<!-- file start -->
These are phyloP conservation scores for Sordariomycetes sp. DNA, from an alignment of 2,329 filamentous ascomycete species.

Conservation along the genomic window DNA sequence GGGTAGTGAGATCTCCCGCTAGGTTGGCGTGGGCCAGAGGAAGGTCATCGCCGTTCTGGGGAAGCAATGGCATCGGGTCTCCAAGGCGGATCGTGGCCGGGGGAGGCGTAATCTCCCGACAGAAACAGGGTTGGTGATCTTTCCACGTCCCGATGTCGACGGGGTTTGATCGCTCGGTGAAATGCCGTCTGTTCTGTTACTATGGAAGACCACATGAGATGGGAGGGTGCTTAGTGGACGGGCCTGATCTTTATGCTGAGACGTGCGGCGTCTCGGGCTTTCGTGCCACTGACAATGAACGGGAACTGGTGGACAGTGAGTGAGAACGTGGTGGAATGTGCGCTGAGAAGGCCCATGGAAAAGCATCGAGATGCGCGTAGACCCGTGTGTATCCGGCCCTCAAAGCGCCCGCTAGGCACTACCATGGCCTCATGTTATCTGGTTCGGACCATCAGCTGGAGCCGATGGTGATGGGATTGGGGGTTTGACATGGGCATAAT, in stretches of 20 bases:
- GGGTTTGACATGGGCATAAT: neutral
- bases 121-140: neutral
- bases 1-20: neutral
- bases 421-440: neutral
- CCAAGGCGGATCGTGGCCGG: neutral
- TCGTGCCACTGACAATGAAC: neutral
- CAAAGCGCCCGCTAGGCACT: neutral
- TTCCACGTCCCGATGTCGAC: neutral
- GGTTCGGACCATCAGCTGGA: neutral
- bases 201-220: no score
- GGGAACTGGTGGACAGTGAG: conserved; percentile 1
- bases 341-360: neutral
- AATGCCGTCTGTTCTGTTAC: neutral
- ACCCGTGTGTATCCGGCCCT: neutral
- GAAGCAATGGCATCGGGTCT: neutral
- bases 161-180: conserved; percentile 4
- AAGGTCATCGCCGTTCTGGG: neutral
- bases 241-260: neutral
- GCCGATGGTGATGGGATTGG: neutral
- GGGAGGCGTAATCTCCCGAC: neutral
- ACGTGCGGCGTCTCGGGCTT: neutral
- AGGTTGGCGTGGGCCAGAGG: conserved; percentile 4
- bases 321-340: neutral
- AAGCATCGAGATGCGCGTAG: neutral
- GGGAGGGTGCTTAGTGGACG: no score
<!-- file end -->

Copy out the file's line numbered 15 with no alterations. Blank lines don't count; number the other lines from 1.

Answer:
- AATGCCGTCTGTTCTGTTAC: neutral